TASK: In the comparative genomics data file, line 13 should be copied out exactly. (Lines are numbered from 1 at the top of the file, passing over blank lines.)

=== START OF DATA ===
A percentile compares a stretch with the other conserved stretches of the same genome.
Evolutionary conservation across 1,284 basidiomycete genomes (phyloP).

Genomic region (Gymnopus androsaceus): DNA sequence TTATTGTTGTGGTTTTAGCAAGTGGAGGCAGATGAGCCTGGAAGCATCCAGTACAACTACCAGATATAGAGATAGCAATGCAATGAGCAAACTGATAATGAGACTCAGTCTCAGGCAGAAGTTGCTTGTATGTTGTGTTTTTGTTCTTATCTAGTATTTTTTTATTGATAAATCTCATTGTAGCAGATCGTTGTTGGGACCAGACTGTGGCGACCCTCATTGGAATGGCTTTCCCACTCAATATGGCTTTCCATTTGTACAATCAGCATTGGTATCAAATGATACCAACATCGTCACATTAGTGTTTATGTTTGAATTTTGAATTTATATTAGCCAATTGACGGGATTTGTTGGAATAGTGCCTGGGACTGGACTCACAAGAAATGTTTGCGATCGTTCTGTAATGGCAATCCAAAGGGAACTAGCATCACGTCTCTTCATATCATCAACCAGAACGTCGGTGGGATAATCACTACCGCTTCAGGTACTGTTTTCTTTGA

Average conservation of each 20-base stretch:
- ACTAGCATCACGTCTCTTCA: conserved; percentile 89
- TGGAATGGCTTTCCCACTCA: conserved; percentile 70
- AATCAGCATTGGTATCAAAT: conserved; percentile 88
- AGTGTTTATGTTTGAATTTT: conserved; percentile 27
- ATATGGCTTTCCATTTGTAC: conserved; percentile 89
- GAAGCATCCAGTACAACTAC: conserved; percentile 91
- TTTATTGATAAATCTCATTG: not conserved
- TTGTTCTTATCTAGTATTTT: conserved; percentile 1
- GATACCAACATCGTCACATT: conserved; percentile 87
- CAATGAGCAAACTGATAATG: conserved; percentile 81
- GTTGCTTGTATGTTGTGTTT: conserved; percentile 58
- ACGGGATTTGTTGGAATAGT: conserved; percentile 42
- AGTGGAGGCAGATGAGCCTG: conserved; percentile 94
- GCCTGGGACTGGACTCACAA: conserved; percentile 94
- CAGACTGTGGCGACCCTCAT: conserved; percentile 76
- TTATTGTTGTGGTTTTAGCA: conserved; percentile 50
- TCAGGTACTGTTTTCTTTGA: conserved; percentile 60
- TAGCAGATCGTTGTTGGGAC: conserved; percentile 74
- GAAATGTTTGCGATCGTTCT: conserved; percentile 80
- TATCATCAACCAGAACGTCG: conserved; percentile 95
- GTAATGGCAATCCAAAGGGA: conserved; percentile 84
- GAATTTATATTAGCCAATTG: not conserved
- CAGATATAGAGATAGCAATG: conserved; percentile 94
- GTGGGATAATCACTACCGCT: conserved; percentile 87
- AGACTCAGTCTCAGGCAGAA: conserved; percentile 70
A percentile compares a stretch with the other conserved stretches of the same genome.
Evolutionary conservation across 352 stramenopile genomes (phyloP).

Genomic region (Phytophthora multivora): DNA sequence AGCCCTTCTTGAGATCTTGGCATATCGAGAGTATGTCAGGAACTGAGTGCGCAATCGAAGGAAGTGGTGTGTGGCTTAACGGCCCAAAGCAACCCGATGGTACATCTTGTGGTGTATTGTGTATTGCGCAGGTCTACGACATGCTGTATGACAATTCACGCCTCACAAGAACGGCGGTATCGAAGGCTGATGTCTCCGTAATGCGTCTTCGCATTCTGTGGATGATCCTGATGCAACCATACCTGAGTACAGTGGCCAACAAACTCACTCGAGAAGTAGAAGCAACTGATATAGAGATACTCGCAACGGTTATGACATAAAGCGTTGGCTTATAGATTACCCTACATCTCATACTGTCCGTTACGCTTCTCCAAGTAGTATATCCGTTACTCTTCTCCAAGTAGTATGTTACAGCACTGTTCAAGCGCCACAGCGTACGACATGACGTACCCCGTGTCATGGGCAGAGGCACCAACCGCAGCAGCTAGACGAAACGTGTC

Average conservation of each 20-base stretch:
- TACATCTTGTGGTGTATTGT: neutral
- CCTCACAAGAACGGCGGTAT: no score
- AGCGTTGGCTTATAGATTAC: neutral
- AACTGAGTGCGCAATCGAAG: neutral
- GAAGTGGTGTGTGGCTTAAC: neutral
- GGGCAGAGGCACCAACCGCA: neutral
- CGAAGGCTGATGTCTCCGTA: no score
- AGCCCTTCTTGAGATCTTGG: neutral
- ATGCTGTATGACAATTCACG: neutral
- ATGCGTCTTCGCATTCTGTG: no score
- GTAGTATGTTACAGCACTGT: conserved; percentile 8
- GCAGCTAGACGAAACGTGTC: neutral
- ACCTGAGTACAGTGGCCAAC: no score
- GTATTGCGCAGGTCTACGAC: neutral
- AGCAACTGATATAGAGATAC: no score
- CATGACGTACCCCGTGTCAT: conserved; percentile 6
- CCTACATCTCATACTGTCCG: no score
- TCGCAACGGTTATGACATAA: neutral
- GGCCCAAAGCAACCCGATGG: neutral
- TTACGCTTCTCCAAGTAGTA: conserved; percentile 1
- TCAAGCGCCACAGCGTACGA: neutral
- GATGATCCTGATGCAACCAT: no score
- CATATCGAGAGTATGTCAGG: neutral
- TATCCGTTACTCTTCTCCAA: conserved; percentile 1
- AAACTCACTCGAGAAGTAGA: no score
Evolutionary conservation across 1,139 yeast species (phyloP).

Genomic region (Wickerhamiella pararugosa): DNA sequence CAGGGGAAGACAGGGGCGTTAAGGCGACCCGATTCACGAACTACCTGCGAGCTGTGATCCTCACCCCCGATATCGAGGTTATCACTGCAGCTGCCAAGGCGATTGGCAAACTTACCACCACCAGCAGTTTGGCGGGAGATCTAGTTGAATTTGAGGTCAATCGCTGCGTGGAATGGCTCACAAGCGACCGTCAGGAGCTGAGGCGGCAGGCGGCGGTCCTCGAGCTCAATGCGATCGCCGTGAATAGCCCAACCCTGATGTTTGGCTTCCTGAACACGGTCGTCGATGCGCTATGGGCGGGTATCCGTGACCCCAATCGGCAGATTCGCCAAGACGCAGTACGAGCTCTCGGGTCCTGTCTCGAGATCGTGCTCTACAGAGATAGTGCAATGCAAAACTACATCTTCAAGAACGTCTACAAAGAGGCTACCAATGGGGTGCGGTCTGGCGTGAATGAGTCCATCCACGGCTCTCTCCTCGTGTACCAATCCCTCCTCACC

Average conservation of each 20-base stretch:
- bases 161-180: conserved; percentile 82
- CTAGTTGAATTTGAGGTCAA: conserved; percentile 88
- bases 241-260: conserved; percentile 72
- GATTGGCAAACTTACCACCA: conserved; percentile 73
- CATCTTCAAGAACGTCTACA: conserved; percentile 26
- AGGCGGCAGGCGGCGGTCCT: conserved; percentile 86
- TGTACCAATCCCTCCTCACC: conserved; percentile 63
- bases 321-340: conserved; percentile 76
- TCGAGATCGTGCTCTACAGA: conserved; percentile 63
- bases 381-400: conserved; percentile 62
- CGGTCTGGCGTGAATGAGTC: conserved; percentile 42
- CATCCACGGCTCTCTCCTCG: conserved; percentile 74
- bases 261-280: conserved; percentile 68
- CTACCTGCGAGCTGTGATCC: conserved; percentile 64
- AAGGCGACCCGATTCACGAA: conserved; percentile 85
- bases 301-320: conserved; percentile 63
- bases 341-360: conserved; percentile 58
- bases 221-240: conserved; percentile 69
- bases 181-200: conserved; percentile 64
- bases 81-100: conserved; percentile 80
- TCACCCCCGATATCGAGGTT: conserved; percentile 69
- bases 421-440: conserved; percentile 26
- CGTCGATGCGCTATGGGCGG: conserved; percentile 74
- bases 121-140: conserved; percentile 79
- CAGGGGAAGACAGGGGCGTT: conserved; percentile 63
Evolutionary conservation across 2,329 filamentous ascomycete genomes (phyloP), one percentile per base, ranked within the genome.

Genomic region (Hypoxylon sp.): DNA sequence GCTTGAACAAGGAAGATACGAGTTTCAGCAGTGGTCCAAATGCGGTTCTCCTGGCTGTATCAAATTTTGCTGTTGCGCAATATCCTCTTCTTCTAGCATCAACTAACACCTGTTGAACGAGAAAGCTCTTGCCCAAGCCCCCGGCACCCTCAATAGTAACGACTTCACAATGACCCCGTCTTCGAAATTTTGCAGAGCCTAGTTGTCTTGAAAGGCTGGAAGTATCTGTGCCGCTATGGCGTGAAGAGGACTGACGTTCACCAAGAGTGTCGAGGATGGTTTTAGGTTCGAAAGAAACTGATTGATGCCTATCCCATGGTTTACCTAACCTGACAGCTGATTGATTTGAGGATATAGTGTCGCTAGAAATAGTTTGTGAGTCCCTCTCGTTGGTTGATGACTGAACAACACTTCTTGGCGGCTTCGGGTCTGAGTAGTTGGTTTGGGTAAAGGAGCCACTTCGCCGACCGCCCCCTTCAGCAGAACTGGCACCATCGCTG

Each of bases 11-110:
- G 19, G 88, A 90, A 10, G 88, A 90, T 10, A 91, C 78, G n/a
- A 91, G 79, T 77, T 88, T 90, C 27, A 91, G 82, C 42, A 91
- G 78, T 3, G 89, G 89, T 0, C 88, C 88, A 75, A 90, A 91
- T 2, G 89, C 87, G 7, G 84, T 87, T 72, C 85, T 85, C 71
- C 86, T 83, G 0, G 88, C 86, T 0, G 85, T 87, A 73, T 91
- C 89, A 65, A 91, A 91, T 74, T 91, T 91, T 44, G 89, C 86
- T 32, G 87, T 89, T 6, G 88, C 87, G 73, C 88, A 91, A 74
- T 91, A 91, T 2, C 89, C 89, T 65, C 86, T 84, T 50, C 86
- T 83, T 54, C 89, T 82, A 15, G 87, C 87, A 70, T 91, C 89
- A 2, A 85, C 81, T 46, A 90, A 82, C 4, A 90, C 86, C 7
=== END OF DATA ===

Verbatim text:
- GATACCAACATCGTCACATT: conserved; percentile 87